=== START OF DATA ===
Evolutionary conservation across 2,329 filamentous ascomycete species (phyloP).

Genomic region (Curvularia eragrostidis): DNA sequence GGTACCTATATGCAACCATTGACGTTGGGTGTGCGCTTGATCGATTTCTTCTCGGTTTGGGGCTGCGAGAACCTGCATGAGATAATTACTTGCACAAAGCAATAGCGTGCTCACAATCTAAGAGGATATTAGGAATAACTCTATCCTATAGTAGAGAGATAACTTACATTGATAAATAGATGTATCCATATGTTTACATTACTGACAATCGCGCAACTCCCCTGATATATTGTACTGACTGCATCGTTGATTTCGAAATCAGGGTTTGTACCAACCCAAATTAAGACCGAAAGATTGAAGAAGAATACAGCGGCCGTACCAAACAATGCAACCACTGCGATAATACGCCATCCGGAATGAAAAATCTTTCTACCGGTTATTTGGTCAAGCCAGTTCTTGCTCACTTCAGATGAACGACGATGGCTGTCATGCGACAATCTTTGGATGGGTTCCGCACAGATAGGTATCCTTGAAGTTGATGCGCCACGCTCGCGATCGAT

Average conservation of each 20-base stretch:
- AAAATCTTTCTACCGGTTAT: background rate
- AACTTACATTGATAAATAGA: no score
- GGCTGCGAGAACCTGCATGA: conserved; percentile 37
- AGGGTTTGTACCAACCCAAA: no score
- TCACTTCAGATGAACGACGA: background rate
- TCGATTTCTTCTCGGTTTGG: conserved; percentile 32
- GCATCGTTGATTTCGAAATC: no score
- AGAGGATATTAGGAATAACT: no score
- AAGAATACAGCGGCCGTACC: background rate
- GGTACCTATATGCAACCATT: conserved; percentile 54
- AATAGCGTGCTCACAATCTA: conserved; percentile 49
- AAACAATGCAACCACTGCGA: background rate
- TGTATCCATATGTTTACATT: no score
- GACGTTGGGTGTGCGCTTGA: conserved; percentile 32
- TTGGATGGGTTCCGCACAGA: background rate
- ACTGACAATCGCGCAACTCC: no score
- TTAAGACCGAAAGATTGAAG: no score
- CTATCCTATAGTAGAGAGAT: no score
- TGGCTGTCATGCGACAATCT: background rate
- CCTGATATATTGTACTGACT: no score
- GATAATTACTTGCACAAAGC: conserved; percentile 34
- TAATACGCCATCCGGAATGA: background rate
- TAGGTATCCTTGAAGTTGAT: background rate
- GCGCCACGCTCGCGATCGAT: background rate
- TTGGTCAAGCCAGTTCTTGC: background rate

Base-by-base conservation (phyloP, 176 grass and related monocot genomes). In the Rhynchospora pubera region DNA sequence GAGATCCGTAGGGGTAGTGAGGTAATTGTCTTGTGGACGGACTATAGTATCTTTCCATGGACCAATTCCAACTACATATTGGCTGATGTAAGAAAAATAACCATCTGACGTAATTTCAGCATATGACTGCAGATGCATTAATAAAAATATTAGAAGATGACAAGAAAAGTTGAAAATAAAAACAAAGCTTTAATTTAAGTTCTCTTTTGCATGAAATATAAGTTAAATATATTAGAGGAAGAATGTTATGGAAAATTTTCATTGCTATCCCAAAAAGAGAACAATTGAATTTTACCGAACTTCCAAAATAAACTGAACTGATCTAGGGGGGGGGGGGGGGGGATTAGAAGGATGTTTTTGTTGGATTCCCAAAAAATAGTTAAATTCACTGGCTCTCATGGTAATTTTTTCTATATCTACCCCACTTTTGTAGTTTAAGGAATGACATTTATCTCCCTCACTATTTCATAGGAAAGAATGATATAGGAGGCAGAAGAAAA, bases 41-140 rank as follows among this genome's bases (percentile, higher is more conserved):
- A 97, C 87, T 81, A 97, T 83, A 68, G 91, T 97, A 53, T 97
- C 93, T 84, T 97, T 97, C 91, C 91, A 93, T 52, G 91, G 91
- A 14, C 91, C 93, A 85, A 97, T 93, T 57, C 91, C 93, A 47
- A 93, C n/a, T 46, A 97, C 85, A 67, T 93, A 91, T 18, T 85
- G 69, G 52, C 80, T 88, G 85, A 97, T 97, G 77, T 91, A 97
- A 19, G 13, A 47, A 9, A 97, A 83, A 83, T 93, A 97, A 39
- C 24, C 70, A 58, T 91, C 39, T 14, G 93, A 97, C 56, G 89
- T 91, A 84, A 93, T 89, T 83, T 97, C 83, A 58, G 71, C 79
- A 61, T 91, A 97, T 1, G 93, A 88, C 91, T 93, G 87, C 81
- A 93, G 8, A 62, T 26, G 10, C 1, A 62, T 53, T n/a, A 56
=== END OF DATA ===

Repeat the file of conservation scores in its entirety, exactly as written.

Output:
Evolutionary conservation across 2,329 filamentous ascomycete species (phyloP).

Genomic region (Curvularia eragrostidis): DNA sequence GGTACCTATATGCAACCATTGACGTTGGGTGTGCGCTTGATCGATTTCTTCTCGGTTTGGGGCTGCGAGAACCTGCATGAGATAATTACTTGCACAAAGCAATAGCGTGCTCACAATCTAAGAGGATATTAGGAATAACTCTATCCTATAGTAGAGAGATAACTTACATTGATAAATAGATGTATCCATATGTTTACATTACTGACAATCGCGCAACTCCCCTGATATATTGTACTGACTGCATCGTTGATTTCGAAATCAGGGTTTGTACCAACCCAAATTAAGACCGAAAGATTGAAGAAGAATACAGCGGCCGTACCAAACAATGCAACCACTGCGATAATACGCCATCCGGAATGAAAAATCTTTCTACCGGTTATTTGGTCAAGCCAGTTCTTGCTCACTTCAGATGAACGACGATGGCTGTCATGCGACAATCTTTGGATGGGTTCCGCACAGATAGGTATCCTTGAAGTTGATGCGCCACGCTCGCGATCGAT

Average conservation of each 20-base stretch:
- AAAATCTTTCTACCGGTTAT: background rate
- AACTTACATTGATAAATAGA: no score
- GGCTGCGAGAACCTGCATGA: conserved; percentile 37
- AGGGTTTGTACCAACCCAAA: no score
- TCACTTCAGATGAACGACGA: background rate
- TCGATTTCTTCTCGGTTTGG: conserved; percentile 32
- GCATCGTTGATTTCGAAATC: no score
- AGAGGATATTAGGAATAACT: no score
- AAGAATACAGCGGCCGTACC: background rate
- GGTACCTATATGCAACCATT: conserved; percentile 54
- AATAGCGTGCTCACAATCTA: conserved; percentile 49
- AAACAATGCAACCACTGCGA: background rate
- TGTATCCATATGTTTACATT: no score
- GACGTTGGGTGTGCGCTTGA: conserved; percentile 32
- TTGGATGGGTTCCGCACAGA: background rate
- ACTGACAATCGCGCAACTCC: no score
- TTAAGACCGAAAGATTGAAG: no score
- CTATCCTATAGTAGAGAGAT: no score
- TGGCTGTCATGCGACAATCT: background rate
- CCTGATATATTGTACTGACT: no score
- GATAATTACTTGCACAAAGC: conserved; percentile 34
- TAATACGCCATCCGGAATGA: background rate
- TAGGTATCCTTGAAGTTGAT: background rate
- GCGCCACGCTCGCGATCGAT: background rate
- TTGGTCAAGCCAGTTCTTGC: background rate

Base-by-base conservation (phyloP, 176 grass and related monocot genomes). In the Rhynchospora pubera region DNA sequence GAGATCCGTAGGGGTAGTGAGGTAATTGTCTTGTGGACGGACTATAGTATCTTTCCATGGACCAATTCCAACTACATATTGGCTGATGTAAGAAAAATAACCATCTGACGTAATTTCAGCATATGACTGCAGATGCATTAATAAAAATATTAGAAGATGACAAGAAAAGTTGAAAATAAAAACAAAGCTTTAATTTAAGTTCTCTTTTGCATGAAATATAAGTTAAATATATTAGAGGAAGAATGTTATGGAAAATTTTCATTGCTATCCCAAAAAGAGAACAATTGAATTTTACCGAACTTCCAAAATAAACTGAACTGATCTAGGGGGGGGGGGGGGGGGATTAGAAGGATGTTTTTGTTGGATTCCCAAAAAATAGTTAAATTCACTGGCTCTCATGGTAATTTTTTCTATATCTACCCCACTTTTGTAGTTTAAGGAATGACATTTATCTCCCTCACTATTTCATAGGAAAGAATGATATAGGAGGCAGAAGAAAA, bases 41-140 rank as follows among this genome's bases (percentile, higher is more conserved):
- A 97, C 87, T 81, A 97, T 83, A 68, G 91, T 97, A 53, T 97
- C 93, T 84, T 97, T 97, C 91, C 91, A 93, T 52, G 91, G 91
- A 14, C 91, C 93, A 85, A 97, T 93, T 57, C 91, C 93, A 47
- A 93, C n/a, T 46, A 97, C 85, A 67, T 93, A 91, T 18, T 85
- G 69, G 52, C 80, T 88, G 85, A 97, T 97, G 77, T 91, A 97
- A 19, G 13, A 47, A 9, A 97, A 83, A 83, T 93, A 97, A 39
- C 24, C 70, A 58, T 91, C 39, T 14, G 93, A 97, C 56, G 89
- T 91, A 84, A 93, T 89, T 83, T 97, C 83, A 58, G 71, C 79
- A 61, T 91, A 97, T 1, G 93, A 88, C 91, T 93, G 87, C 81
- A 93, G 8, A 62, T 26, G 10, C 1, A 62, T 53, T n/a, A 56